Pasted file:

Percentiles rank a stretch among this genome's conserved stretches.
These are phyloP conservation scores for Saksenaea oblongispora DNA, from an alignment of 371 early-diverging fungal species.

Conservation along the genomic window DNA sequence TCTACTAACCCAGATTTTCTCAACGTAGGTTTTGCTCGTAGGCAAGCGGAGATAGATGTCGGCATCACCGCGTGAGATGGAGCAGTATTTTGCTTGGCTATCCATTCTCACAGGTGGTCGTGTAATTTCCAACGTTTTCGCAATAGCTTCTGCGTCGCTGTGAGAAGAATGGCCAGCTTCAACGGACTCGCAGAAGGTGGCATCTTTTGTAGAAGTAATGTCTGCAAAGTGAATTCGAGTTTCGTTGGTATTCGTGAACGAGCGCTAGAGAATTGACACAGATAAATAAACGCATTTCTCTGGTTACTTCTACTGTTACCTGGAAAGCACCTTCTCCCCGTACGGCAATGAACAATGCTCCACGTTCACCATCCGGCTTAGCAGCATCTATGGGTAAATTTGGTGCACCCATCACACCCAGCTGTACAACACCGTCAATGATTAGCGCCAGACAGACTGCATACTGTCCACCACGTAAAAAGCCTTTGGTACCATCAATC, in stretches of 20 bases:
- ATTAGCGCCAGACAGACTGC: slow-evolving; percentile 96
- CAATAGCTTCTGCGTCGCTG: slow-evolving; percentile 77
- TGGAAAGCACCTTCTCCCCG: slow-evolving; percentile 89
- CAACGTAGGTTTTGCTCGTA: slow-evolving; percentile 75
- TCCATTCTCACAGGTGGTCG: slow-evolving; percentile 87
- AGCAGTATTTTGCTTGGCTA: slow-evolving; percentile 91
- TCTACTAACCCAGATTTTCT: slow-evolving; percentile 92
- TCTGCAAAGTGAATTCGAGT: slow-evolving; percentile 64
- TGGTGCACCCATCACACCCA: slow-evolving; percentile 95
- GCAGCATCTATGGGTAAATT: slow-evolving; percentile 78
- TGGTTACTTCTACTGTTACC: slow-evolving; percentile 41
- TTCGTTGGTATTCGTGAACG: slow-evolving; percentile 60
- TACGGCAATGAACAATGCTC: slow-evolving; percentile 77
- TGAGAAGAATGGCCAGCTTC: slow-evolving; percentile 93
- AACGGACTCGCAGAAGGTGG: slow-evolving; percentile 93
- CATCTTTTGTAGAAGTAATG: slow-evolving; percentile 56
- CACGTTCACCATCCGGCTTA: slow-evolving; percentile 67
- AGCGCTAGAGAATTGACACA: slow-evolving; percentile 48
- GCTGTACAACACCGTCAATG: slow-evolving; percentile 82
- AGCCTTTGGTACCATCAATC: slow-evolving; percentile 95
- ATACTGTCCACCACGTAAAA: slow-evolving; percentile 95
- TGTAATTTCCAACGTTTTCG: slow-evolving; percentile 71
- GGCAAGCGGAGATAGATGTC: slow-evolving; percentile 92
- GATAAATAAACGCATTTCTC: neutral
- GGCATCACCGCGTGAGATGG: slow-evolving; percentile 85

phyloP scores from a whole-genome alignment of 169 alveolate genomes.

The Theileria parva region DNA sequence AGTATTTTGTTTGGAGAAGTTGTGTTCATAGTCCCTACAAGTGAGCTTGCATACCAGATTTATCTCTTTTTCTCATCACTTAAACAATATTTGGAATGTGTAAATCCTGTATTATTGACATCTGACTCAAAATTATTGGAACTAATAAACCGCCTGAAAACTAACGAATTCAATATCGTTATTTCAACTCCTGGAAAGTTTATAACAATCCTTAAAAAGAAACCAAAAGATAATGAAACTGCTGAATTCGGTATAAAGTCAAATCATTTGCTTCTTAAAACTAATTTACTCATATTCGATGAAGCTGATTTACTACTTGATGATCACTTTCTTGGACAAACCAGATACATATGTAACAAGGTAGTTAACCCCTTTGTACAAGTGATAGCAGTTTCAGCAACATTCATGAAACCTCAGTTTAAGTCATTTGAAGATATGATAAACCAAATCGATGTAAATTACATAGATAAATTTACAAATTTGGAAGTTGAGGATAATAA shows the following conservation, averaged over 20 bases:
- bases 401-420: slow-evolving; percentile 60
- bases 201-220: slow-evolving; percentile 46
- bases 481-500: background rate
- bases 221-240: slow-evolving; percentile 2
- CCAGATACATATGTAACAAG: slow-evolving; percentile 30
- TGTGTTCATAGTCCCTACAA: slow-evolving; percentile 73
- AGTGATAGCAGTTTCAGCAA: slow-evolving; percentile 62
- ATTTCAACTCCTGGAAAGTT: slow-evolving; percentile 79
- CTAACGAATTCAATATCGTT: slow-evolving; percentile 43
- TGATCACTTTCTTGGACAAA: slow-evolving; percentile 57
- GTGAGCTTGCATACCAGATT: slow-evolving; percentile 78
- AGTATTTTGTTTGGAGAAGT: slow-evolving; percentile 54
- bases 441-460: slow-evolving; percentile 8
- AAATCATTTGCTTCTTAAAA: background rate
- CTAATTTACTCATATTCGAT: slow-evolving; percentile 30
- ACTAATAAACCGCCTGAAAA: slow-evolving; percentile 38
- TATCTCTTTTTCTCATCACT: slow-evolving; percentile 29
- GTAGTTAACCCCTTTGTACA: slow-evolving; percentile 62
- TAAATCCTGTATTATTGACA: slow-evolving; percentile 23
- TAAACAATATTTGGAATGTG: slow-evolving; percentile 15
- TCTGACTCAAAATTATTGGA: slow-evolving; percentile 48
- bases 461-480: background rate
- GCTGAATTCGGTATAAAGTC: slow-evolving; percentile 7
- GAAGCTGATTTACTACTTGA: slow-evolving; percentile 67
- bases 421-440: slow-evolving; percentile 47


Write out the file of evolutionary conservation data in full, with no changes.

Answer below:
Percentiles rank a stretch among this genome's conserved stretches.
These are phyloP conservation scores for Saksenaea oblongispora DNA, from an alignment of 371 early-diverging fungal species.

Conservation along the genomic window DNA sequence TCTACTAACCCAGATTTTCTCAACGTAGGTTTTGCTCGTAGGCAAGCGGAGATAGATGTCGGCATCACCGCGTGAGATGGAGCAGTATTTTGCTTGGCTATCCATTCTCACAGGTGGTCGTGTAATTTCCAACGTTTTCGCAATAGCTTCTGCGTCGCTGTGAGAAGAATGGCCAGCTTCAACGGACTCGCAGAAGGTGGCATCTTTTGTAGAAGTAATGTCTGCAAAGTGAATTCGAGTTTCGTTGGTATTCGTGAACGAGCGCTAGAGAATTGACACAGATAAATAAACGCATTTCTCTGGTTACTTCTACTGTTACCTGGAAAGCACCTTCTCCCCGTACGGCAATGAACAATGCTCCACGTTCACCATCCGGCTTAGCAGCATCTATGGGTAAATTTGGTGCACCCATCACACCCAGCTGTACAACACCGTCAATGATTAGCGCCAGACAGACTGCATACTGTCCACCACGTAAAAAGCCTTTGGTACCATCAATC, in stretches of 20 bases:
- ATTAGCGCCAGACAGACTGC: slow-evolving; percentile 96
- CAATAGCTTCTGCGTCGCTG: slow-evolving; percentile 77
- TGGAAAGCACCTTCTCCCCG: slow-evolving; percentile 89
- CAACGTAGGTTTTGCTCGTA: slow-evolving; percentile 75
- TCCATTCTCACAGGTGGTCG: slow-evolving; percentile 87
- AGCAGTATTTTGCTTGGCTA: slow-evolving; percentile 91
- TCTACTAACCCAGATTTTCT: slow-evolving; percentile 92
- TCTGCAAAGTGAATTCGAGT: slow-evolving; percentile 64
- TGGTGCACCCATCACACCCA: slow-evolving; percentile 95
- GCAGCATCTATGGGTAAATT: slow-evolving; percentile 78
- TGGTTACTTCTACTGTTACC: slow-evolving; percentile 41
- TTCGTTGGTATTCGTGAACG: slow-evolving; percentile 60
- TACGGCAATGAACAATGCTC: slow-evolving; percentile 77
- TGAGAAGAATGGCCAGCTTC: slow-evolving; percentile 93
- AACGGACTCGCAGAAGGTGG: slow-evolving; percentile 93
- CATCTTTTGTAGAAGTAATG: slow-evolving; percentile 56
- CACGTTCACCATCCGGCTTA: slow-evolving; percentile 67
- AGCGCTAGAGAATTGACACA: slow-evolving; percentile 48
- GCTGTACAACACCGTCAATG: slow-evolving; percentile 82
- AGCCTTTGGTACCATCAATC: slow-evolving; percentile 95
- ATACTGTCCACCACGTAAAA: slow-evolving; percentile 95
- TGTAATTTCCAACGTTTTCG: slow-evolving; percentile 71
- GGCAAGCGGAGATAGATGTC: slow-evolving; percentile 92
- GATAAATAAACGCATTTCTC: neutral
- GGCATCACCGCGTGAGATGG: slow-evolving; percentile 85

phyloP scores from a whole-genome alignment of 169 alveolate genomes.

The Theileria parva region DNA sequence AGTATTTTGTTTGGAGAAGTTGTGTTCATAGTCCCTACAAGTGAGCTTGCATACCAGATTTATCTCTTTTTCTCATCACTTAAACAATATTTGGAATGTGTAAATCCTGTATTATTGACATCTGACTCAAAATTATTGGAACTAATAAACCGCCTGAAAACTAACGAATTCAATATCGTTATTTCAACTCCTGGAAAGTTTATAACAATCCTTAAAAAGAAACCAAAAGATAATGAAACTGCTGAATTCGGTATAAAGTCAAATCATTTGCTTCTTAAAACTAATTTACTCATATTCGATGAAGCTGATTTACTACTTGATGATCACTTTCTTGGACAAACCAGATACATATGTAACAAGGTAGTTAACCCCTTTGTACAAGTGATAGCAGTTTCAGCAACATTCATGAAACCTCAGTTTAAGTCATTTGAAGATATGATAAACCAAATCGATGTAAATTACATAGATAAATTTACAAATTTGGAAGTTGAGGATAATAA shows the following conservation, averaged over 20 bases:
- bases 401-420: slow-evolving; percentile 60
- bases 201-220: slow-evolving; percentile 46
- bases 481-500: background rate
- bases 221-240: slow-evolving; percentile 2
- CCAGATACATATGTAACAAG: slow-evolving; percentile 30
- TGTGTTCATAGTCCCTACAA: slow-evolving; percentile 73
- AGTGATAGCAGTTTCAGCAA: slow-evolving; percentile 62
- ATTTCAACTCCTGGAAAGTT: slow-evolving; percentile 79
- CTAACGAATTCAATATCGTT: slow-evolving; percentile 43
- TGATCACTTTCTTGGACAAA: slow-evolving; percentile 57
- GTGAGCTTGCATACCAGATT: slow-evolving; percentile 78
- AGTATTTTGTTTGGAGAAGT: slow-evolving; percentile 54
- bases 441-460: slow-evolving; percentile 8
- AAATCATTTGCTTCTTAAAA: background rate
- CTAATTTACTCATATTCGAT: slow-evolving; percentile 30
- ACTAATAAACCGCCTGAAAA: slow-evolving; percentile 38
- TATCTCTTTTTCTCATCACT: slow-evolving; percentile 29
- GTAGTTAACCCCTTTGTACA: slow-evolving; percentile 62
- TAAATCCTGTATTATTGACA: slow-evolving; percentile 23
- TAAACAATATTTGGAATGTG: slow-evolving; percentile 15
- TCTGACTCAAAATTATTGGA: slow-evolving; percentile 48
- bases 461-480: background rate
- GCTGAATTCGGTATAAAGTC: slow-evolving; percentile 7
- GAAGCTGATTTACTACTTGA: slow-evolving; percentile 67
- bases 421-440: slow-evolving; percentile 47